Originally posted by whiterose
So, while he took my statement as a joke, this is one of those cases which makes me wonder why cannabis, of all the medicinal substancs in existance, was singled out to be made illegal.
Excuse the cut and paste...
"The cannabis from certain strains of hemp has many beneficial properties that can be utilized in the servitude of medicine. When ingested in small quantities, it serves as, to name a few; a relaxant, broncho-dilator, appetite stimulant, mild aphrodisiac, mood enhancer, analgesic, anti-convulsant and the more recently discovered benefits of reducing intra-ocular pressure in glaucoma suffers with no adverse side effects. Many of these properties were utilized in the preparations of many of the large pharmaceutical companies of the time. The fact that the active ingredient was readily available on the street at a fraction of the price gave these companies a vested interest in banning this plant. In making medicaments that were difficult for the consumer to create or obtain gave the industry a monopoly on what was to become a billion dollar closed industry of the future. The term drugs was shifted from being something that cured to the insidious term that it stands for today; crime, corruption, death.
The Pharmaceutical industry was not the only sector with gains to be had from the removal of cannabis off our cultural landscape. Large business' of the time also had good reason to see its destruction.
William Hearst, owner of a large conglomerate of Newspapers and Pine forest pulp plantations could see the threat that hemp pulp, made from the discarded hurds of the plant, had on his income. His publications often carried ridiculous, impossible stories of the "killer weed". It was in fact this man that coined the derogatory term "Marijuana" to link hemp to the Mexicans which he portrayed as lazy and promiscuous, with nothing to do but smoke "Loco weed". He was an open racist.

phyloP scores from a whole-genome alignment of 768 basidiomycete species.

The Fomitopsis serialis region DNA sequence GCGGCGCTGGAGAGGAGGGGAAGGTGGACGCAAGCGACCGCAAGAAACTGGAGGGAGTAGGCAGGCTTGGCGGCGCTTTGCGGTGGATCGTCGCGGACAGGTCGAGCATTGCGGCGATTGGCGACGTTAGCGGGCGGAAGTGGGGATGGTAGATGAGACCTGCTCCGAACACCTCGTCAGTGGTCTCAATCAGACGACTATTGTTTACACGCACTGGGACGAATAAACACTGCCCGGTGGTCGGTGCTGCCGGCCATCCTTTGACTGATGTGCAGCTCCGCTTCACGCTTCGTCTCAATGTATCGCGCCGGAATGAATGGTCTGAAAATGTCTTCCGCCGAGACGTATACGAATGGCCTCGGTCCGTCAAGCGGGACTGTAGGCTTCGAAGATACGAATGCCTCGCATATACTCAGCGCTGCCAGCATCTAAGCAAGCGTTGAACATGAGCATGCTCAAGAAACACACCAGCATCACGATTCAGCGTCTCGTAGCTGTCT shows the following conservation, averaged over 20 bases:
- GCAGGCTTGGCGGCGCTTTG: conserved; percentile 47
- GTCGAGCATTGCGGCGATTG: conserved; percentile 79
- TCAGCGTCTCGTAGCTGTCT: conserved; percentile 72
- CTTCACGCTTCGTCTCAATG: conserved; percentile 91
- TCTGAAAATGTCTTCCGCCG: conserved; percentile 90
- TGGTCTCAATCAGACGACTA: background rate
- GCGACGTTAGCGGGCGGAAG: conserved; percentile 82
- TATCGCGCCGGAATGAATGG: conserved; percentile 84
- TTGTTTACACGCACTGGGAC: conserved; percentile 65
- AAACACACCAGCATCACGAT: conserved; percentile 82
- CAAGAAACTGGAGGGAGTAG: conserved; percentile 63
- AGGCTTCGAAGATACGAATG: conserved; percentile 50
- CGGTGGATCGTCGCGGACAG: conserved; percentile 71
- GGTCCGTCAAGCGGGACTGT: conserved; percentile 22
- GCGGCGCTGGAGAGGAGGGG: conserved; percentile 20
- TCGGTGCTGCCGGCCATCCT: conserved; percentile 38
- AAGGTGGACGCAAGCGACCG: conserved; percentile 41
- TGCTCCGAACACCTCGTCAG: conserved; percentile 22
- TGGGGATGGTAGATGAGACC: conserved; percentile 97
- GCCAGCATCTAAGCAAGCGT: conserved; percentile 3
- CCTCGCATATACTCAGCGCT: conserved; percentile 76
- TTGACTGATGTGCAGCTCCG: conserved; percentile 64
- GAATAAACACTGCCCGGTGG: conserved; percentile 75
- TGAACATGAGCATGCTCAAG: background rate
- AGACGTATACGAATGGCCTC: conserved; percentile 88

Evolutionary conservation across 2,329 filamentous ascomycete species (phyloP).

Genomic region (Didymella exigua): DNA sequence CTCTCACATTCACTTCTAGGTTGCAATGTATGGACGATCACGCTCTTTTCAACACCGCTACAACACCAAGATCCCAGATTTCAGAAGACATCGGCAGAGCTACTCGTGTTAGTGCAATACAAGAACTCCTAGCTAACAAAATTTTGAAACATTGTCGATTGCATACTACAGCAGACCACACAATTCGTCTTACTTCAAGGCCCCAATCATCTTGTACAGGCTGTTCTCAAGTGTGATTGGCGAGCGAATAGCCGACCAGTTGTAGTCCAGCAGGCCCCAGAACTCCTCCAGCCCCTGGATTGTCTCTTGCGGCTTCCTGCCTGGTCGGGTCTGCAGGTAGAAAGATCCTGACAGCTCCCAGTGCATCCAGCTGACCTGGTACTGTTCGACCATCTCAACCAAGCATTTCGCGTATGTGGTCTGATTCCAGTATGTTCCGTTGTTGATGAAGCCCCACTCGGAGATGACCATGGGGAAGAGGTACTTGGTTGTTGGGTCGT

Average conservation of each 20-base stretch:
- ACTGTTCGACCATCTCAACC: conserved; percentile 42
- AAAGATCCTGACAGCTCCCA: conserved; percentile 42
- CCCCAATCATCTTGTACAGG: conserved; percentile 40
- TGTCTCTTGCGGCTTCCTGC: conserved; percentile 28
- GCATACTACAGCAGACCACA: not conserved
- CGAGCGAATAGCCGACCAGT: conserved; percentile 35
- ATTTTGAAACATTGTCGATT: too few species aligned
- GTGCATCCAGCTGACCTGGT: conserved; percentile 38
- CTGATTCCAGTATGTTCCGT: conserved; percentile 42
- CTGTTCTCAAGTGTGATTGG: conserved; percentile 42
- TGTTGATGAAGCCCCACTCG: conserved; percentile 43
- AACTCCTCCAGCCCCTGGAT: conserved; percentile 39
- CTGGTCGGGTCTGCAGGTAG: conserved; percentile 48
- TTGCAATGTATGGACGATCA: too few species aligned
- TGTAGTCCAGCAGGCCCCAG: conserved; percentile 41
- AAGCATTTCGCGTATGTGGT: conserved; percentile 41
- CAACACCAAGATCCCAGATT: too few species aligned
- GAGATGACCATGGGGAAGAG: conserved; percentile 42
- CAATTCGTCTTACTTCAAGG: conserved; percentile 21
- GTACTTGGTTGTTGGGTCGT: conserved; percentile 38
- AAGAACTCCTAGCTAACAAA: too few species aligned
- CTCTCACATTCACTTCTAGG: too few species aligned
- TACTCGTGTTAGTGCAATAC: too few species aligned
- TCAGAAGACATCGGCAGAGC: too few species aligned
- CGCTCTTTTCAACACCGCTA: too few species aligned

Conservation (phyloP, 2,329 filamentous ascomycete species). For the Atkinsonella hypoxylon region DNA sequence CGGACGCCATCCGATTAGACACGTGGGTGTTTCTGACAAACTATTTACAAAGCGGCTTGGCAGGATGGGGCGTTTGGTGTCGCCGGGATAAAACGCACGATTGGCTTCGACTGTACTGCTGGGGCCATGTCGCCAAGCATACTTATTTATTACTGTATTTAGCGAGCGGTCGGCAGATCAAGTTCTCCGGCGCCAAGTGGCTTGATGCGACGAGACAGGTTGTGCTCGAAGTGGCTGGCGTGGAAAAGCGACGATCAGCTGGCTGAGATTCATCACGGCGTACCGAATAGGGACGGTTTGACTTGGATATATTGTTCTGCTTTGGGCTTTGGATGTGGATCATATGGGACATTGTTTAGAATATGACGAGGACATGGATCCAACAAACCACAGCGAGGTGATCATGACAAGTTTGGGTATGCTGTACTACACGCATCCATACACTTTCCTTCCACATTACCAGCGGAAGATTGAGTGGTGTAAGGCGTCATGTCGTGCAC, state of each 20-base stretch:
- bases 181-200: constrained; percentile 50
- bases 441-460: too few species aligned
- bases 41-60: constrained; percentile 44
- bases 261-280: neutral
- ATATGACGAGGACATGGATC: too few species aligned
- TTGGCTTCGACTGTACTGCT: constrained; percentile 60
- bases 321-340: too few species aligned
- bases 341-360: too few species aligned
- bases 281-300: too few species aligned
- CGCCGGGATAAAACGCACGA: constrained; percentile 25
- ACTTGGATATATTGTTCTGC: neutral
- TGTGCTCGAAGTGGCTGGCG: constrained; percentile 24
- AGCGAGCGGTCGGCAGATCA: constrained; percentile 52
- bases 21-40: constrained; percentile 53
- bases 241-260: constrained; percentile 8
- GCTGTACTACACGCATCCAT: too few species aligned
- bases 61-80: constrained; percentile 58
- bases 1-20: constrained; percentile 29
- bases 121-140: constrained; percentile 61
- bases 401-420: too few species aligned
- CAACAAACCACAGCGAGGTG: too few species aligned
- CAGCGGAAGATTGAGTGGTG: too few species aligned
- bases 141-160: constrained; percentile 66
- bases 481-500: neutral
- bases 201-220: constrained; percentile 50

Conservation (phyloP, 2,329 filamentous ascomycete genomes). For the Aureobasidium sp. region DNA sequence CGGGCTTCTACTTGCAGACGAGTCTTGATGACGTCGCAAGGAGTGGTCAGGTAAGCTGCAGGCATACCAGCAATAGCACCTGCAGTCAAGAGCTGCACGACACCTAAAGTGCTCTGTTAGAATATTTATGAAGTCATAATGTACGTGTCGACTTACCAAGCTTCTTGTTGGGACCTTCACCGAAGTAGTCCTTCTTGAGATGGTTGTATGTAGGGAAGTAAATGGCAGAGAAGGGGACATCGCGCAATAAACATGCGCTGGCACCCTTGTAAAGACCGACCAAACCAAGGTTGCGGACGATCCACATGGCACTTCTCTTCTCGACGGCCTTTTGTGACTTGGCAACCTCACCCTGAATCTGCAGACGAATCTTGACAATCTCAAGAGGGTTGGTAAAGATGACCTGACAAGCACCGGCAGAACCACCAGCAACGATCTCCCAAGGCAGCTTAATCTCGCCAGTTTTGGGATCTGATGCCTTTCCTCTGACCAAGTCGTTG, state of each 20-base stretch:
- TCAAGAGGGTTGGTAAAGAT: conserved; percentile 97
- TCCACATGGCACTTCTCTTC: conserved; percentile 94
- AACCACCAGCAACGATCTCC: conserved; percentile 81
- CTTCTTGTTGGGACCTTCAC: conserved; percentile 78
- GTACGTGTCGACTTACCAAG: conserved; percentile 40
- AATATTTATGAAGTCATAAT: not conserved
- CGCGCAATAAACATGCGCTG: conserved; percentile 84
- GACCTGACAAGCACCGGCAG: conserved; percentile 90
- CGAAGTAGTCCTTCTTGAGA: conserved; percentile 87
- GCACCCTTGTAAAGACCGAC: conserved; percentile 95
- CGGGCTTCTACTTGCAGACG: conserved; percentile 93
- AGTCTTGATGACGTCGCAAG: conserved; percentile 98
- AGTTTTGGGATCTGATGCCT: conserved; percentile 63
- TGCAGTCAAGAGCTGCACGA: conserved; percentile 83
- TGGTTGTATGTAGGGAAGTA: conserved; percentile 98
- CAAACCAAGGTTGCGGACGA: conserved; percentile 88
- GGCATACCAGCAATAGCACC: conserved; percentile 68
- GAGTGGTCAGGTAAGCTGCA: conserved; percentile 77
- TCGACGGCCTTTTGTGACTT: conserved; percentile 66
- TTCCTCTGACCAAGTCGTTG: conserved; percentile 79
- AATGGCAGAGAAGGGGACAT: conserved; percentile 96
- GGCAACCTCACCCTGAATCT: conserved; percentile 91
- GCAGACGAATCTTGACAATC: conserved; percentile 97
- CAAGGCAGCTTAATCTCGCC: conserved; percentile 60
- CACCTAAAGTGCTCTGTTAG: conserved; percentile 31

On the 12th of August 1930, The Federal Bureau of Narcotics (FBN) was formed to enforce laws against what was deemed illicit substances. The man appointed as the first commissioner to the FBN was Harry Anslinger. Anslinger was appointed by his Uncle, Andrew Mellon, Secretary of the Treasury, who was also owner of Gulf Oil. Mellons vested interests in petrochemical products saw him finance the chemical company Du Pont. DuPont created hydrocarbon based products such as Dacron, Nylon, cellophane and various other plastics.
Between 1935 and 1937, Du Pont lobbied the Chief counsel of the Treasury Department, Herman Oliphant, to prohibit Cannabis in all its forms. On August, 2 1937, a Bill was passed which burdened hemp farmers with a tax that made the farming of hemp unprofitable. The Marijuana tax act was formed and the hemp industry died.
Hemp lost its name, and was forgotten, replaced only by cotton, Nylon and "societies most dangerous enemy, Marijuana". It wasn't until 1942 and the onset of the second world war that hemp was once again brought back into service for the benefit of all. With the imported hemp supply being cut off by the Japanese, and all forms of textile being drawn into the service of protecting the allies, "Marijuana" was promoted as "hemp, the patriotic crop" by the Government which requested thirty six thousand acres of hemp seed to be sown. Once Victory was established, hemp was again deemed evil and lost to industry. " http://www.hempmarket.com.au/ecart/hemp_history.asp?c=212650